Measuring long-period signals and translating them to low-frequency RPM is challenging, but a circuit built of medium-scale ICs will do so—without a microcontroller or firmware.
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Measuring the low frequencies that are common in many real-world situations, such as biomedical or speedometer applications, is a challenge due to the long periods of the cycles. A medium-scale-integration (MSI) CMOS circuit (Fig. 1) can measure frequencies in the range of 0.33 to 3.00 Hz (equal to 20 to 180 RPM).
The algorithm was designed to solve the equation RPM = 60/T, where T is the input-signal period and the "60" represents one minute. The circuit first measures the period with a 100-Hz time-base frequency, which holds the binary reading in a 74HC4040 counter, and then loops are made to determine how many times that period fits into the constant 6000.
The comparison technique is performed by a CD40103 8-bit synchronous countdown counter, which generates the first output pulse when the first clock arrives from NAND Gate A. This triggers the monostable IC6 (HEF4538) that loads the down counter with the period T.
The 18-kHz frequency continues, and each time the counter reaches zero, the output pulses trigger monostable IC6 at the falling edge of that signal (Figs. 2 and 3). This signal is a feedback pulse that asynchronously presets IC2 (CD40103) for a new counting cycle. This process is repeated with a pulse train of 6000 pulses.
The pulse train is controlled by an 18-kHz logic oscillator and a frequency divider with a modulo equal to 6000. The frequency division is achieved with a MC14553 (IC4), CD4518 (IC5), and AND gate IC8 (CD4081).
A master chip, the Johnson counter CD4017 (IC1), controls the entire process. In this counter, Q0 is the starting point. In Figure 4, when the first pulse arrives, Q1 goes to a logic-1 level to enable the 100-Hz logic oscillator. The input signal's period is then registered in IC2 (74HC4040).
When the second pulse arrives, Q1 goes to a logic low and Q2 goes to a logic 1 (Fig. 5) to start the comparison process. An 18-kHz logic oscillator is used in this process. Once finished, the total number of pulses accumulated in BCD counters IC8 and IC9 (both CD4518s) will represent the period in pulses per minute (RPM).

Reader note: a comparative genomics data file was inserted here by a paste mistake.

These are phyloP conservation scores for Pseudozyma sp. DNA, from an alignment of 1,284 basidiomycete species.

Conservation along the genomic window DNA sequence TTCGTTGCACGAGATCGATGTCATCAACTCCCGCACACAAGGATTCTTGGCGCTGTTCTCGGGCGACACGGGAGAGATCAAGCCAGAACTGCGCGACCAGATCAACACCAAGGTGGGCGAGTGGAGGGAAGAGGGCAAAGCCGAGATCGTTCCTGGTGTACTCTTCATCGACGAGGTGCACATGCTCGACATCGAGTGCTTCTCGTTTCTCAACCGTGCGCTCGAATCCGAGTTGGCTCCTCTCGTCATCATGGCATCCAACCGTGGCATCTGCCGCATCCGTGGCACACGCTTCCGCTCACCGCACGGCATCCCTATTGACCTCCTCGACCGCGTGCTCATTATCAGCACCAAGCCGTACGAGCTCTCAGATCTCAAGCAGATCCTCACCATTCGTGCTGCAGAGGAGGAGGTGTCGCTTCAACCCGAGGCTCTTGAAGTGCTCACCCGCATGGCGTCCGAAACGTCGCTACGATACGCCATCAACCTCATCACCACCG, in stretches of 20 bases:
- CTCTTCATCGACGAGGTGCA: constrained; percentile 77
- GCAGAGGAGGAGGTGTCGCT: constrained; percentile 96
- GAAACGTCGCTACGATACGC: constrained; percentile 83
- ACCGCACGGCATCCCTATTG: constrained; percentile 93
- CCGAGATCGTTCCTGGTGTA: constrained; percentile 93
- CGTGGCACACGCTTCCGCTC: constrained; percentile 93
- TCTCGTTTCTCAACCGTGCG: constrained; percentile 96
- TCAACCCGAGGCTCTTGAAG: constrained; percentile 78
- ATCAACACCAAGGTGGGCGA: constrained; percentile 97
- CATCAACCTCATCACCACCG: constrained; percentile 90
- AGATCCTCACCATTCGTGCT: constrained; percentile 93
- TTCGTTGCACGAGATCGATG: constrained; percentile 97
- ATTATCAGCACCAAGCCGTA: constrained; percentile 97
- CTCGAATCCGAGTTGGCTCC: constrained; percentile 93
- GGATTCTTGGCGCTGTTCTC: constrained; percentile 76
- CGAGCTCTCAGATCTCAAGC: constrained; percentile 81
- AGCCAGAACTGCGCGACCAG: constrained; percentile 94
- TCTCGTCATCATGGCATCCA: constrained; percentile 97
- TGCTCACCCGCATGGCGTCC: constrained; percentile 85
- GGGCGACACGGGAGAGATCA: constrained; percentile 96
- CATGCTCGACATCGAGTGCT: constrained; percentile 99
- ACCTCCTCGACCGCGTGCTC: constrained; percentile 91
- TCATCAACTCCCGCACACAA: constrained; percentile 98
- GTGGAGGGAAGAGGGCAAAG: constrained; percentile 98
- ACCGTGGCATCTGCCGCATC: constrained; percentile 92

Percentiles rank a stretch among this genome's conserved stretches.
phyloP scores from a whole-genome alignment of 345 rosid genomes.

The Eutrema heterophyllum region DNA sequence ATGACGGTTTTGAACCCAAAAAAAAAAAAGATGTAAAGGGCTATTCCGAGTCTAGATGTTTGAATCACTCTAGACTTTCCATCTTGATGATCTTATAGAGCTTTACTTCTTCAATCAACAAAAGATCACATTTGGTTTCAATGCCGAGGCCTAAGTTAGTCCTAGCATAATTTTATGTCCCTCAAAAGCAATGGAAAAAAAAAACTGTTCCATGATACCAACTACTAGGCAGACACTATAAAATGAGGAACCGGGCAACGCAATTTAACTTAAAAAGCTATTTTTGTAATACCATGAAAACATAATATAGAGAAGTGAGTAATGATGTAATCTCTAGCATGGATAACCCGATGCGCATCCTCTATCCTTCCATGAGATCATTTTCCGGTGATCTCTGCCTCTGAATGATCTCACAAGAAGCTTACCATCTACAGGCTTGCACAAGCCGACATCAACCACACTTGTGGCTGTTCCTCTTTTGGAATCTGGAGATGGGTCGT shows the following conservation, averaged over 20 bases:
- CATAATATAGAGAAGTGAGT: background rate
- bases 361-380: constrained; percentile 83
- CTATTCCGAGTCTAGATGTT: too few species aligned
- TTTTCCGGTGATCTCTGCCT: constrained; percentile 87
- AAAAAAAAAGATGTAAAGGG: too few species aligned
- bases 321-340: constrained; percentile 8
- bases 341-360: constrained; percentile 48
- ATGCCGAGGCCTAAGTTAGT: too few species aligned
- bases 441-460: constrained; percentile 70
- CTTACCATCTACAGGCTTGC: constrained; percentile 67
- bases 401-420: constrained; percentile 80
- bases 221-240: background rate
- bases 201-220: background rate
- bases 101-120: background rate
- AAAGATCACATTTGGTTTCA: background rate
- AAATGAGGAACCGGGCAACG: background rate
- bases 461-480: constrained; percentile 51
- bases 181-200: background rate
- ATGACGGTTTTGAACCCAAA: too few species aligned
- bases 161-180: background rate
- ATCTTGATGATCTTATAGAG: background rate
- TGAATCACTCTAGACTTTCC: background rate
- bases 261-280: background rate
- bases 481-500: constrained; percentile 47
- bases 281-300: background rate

In addition, when the comparison process is done, a pulse is sent by AND gate IC8 in the frequency divider. This resets both IC2, clearing the binary period reading, and IC1, making its output Q0 equal to 1. When Q0's output goes from low to high logic level, it drives two monostable circuits based on the HEF4538 (IC7) to control the Latch and Reset functions of the BCD counters, as well as decoders that drive the LCD display (Fig. 6). The LCD phase signal is controlled by another 100-Hz logic oscillator, NAND gate D, made of one Schmitt-trigger NAND gate (CD4093).
If you need a higher range, augment the number of bits in the period counter CD4040, and add a second counter CD40103 in cascade. Due to the fact that the oscillator in NAND gate B has a startup time delay, adjust it to 120 Hz to compensate this delay and get true readings. A power-up reset-RC network (R7 and C7) assures that IC1 starts with Q0 = 1, and IC2 starts with a binary reading equal to zero.
The frequency equation for all of the logic oscillators used is:
and the startup time delay for each oscillator is given by:
where VP is the positive threshold voltage, VN is the negative threshold voltage, and VDD is the 5-V power supply.
The equation for all the monostables using the HEF4538 is:
The power-up reset pulse is equal to:
All of the NAND gates used in this project are Schmitt triggers (CD4093BE) from Texas Instruments.
Ricardo Jimenez is an adjunct faculty professor at Imperial Valley College, Imperial, Calif. He is the author of the book Designing with Speech Processing Chips, published by Elsevier Science Direct. Fernando D. Pacheco, and Blanca L. Rodriguez are in their fourth college year at ITM, pursuing their degree in Electronics Engineering.
Karen Hunsberger, "Rate Multiplier Eases Measurement of Ultra-Low Frequencies," Electronic Design, June 4, 2015.
David Conrad, "Frequency Quadrupler Enables Low-Frequency Measurements, Spans Up To Four Decades," Electronic Design, March 6, 2014.